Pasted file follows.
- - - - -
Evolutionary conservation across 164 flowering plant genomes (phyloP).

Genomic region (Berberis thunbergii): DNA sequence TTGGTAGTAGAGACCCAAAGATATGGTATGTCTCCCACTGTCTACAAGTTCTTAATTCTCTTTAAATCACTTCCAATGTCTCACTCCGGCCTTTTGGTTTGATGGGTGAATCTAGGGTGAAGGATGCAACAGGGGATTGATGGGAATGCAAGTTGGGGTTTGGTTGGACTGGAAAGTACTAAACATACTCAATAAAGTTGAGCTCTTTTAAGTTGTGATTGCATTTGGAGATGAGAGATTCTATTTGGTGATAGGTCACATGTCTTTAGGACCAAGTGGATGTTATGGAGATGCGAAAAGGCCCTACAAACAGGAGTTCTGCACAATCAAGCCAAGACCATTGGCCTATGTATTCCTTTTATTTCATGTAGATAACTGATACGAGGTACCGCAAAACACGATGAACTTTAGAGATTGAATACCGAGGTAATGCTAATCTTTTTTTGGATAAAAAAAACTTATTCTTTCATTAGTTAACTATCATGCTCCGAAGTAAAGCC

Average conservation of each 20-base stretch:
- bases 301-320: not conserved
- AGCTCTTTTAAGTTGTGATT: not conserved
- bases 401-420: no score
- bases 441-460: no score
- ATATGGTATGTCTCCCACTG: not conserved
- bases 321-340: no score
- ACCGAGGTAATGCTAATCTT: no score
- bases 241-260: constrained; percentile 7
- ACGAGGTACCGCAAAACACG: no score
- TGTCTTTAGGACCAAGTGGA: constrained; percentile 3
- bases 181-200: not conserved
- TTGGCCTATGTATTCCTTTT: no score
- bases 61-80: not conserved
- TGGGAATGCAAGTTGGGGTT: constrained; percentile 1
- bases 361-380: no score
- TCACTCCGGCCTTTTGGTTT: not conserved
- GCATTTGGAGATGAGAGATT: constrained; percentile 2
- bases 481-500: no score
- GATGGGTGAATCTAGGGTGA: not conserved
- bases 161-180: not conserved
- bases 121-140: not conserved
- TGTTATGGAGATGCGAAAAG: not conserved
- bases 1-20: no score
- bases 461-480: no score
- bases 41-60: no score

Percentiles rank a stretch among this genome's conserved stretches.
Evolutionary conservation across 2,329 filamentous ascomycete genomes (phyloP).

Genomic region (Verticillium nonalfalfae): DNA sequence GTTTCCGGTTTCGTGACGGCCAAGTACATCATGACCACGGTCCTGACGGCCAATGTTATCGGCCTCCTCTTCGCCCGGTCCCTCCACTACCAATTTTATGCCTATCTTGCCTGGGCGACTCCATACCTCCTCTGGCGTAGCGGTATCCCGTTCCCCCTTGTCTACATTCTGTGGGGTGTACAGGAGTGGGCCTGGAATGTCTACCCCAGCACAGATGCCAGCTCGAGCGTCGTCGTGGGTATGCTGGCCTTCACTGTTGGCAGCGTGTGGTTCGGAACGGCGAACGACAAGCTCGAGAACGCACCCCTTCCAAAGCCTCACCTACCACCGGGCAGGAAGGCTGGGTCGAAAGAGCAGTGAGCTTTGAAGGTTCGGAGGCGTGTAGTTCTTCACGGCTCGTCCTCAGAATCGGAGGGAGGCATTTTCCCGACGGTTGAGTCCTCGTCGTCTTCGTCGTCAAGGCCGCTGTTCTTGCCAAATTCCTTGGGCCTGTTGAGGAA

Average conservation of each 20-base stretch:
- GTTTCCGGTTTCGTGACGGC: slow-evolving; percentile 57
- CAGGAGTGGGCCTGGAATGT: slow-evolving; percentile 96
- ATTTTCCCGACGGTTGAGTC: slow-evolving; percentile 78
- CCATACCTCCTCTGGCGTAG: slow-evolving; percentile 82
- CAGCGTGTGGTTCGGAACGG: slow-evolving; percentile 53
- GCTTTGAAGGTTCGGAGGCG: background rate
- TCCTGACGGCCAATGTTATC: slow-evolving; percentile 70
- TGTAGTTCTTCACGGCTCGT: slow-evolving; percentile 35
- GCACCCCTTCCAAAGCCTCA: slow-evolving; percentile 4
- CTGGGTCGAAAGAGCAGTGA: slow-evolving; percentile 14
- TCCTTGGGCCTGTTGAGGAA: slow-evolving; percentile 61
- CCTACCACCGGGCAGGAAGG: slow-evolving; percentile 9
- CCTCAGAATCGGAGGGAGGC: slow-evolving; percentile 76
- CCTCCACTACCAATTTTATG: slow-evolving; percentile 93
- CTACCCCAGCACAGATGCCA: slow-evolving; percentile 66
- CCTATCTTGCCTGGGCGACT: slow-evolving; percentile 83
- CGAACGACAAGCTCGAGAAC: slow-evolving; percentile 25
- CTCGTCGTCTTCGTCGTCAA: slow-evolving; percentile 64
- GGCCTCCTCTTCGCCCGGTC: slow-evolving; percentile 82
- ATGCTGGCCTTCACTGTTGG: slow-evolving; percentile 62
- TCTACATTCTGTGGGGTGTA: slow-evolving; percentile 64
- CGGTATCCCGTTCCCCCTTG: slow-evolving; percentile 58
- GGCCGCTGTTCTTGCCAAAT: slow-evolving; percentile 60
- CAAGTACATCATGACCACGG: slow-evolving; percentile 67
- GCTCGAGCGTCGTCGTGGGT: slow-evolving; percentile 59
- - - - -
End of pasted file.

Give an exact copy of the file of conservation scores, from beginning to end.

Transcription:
Evolutionary conservation across 164 flowering plant genomes (phyloP).

Genomic region (Berberis thunbergii): DNA sequence TTGGTAGTAGAGACCCAAAGATATGGTATGTCTCCCACTGTCTACAAGTTCTTAATTCTCTTTAAATCACTTCCAATGTCTCACTCCGGCCTTTTGGTTTGATGGGTGAATCTAGGGTGAAGGATGCAACAGGGGATTGATGGGAATGCAAGTTGGGGTTTGGTTGGACTGGAAAGTACTAAACATACTCAATAAAGTTGAGCTCTTTTAAGTTGTGATTGCATTTGGAGATGAGAGATTCTATTTGGTGATAGGTCACATGTCTTTAGGACCAAGTGGATGTTATGGAGATGCGAAAAGGCCCTACAAACAGGAGTTCTGCACAATCAAGCCAAGACCATTGGCCTATGTATTCCTTTTATTTCATGTAGATAACTGATACGAGGTACCGCAAAACACGATGAACTTTAGAGATTGAATACCGAGGTAATGCTAATCTTTTTTTGGATAAAAAAAACTTATTCTTTCATTAGTTAACTATCATGCTCCGAAGTAAAGCC

Average conservation of each 20-base stretch:
- bases 301-320: not conserved
- AGCTCTTTTAAGTTGTGATT: not conserved
- bases 401-420: no score
- bases 441-460: no score
- ATATGGTATGTCTCCCACTG: not conserved
- bases 321-340: no score
- ACCGAGGTAATGCTAATCTT: no score
- bases 241-260: constrained; percentile 7
- ACGAGGTACCGCAAAACACG: no score
- TGTCTTTAGGACCAAGTGGA: constrained; percentile 3
- bases 181-200: not conserved
- TTGGCCTATGTATTCCTTTT: no score
- bases 61-80: not conserved
- TGGGAATGCAAGTTGGGGTT: constrained; percentile 1
- bases 361-380: no score
- TCACTCCGGCCTTTTGGTTT: not conserved
- GCATTTGGAGATGAGAGATT: constrained; percentile 2
- bases 481-500: no score
- GATGGGTGAATCTAGGGTGA: not conserved
- bases 161-180: not conserved
- bases 121-140: not conserved
- TGTTATGGAGATGCGAAAAG: not conserved
- bases 1-20: no score
- bases 461-480: no score
- bases 41-60: no score

Percentiles rank a stretch among this genome's conserved stretches.
Evolutionary conservation across 2,329 filamentous ascomycete genomes (phyloP).

Genomic region (Verticillium nonalfalfae): DNA sequence GTTTCCGGTTTCGTGACGGCCAAGTACATCATGACCACGGTCCTGACGGCCAATGTTATCGGCCTCCTCTTCGCCCGGTCCCTCCACTACCAATTTTATGCCTATCTTGCCTGGGCGACTCCATACCTCCTCTGGCGTAGCGGTATCCCGTTCCCCCTTGTCTACATTCTGTGGGGTGTACAGGAGTGGGCCTGGAATGTCTACCCCAGCACAGATGCCAGCTCGAGCGTCGTCGTGGGTATGCTGGCCTTCACTGTTGGCAGCGTGTGGTTCGGAACGGCGAACGACAAGCTCGAGAACGCACCCCTTCCAAAGCCTCACCTACCACCGGGCAGGAAGGCTGGGTCGAAAGAGCAGTGAGCTTTGAAGGTTCGGAGGCGTGTAGTTCTTCACGGCTCGTCCTCAGAATCGGAGGGAGGCATTTTCCCGACGGTTGAGTCCTCGTCGTCTTCGTCGTCAAGGCCGCTGTTCTTGCCAAATTCCTTGGGCCTGTTGAGGAA

Average conservation of each 20-base stretch:
- GTTTCCGGTTTCGTGACGGC: slow-evolving; percentile 57
- CAGGAGTGGGCCTGGAATGT: slow-evolving; percentile 96
- ATTTTCCCGACGGTTGAGTC: slow-evolving; percentile 78
- CCATACCTCCTCTGGCGTAG: slow-evolving; percentile 82
- CAGCGTGTGGTTCGGAACGG: slow-evolving; percentile 53
- GCTTTGAAGGTTCGGAGGCG: background rate
- TCCTGACGGCCAATGTTATC: slow-evolving; percentile 70
- TGTAGTTCTTCACGGCTCGT: slow-evolving; percentile 35
- GCACCCCTTCCAAAGCCTCA: slow-evolving; percentile 4
- CTGGGTCGAAAGAGCAGTGA: slow-evolving; percentile 14
- TCCTTGGGCCTGTTGAGGAA: slow-evolving; percentile 61
- CCTACCACCGGGCAGGAAGG: slow-evolving; percentile 9
- CCTCAGAATCGGAGGGAGGC: slow-evolving; percentile 76
- CCTCCACTACCAATTTTATG: slow-evolving; percentile 93
- CTACCCCAGCACAGATGCCA: slow-evolving; percentile 66
- CCTATCTTGCCTGGGCGACT: slow-evolving; percentile 83
- CGAACGACAAGCTCGAGAAC: slow-evolving; percentile 25
- CTCGTCGTCTTCGTCGTCAA: slow-evolving; percentile 64
- GGCCTCCTCTTCGCCCGGTC: slow-evolving; percentile 82
- ATGCTGGCCTTCACTGTTGG: slow-evolving; percentile 62
- TCTACATTCTGTGGGGTGTA: slow-evolving; percentile 64
- CGGTATCCCGTTCCCCCTTG: slow-evolving; percentile 58
- GGCCGCTGTTCTTGCCAAAT: slow-evolving; percentile 60
- CAAGTACATCATGACCACGG: slow-evolving; percentile 67
- GCTCGAGCGTCGTCGTGGGT: slow-evolving; percentile 59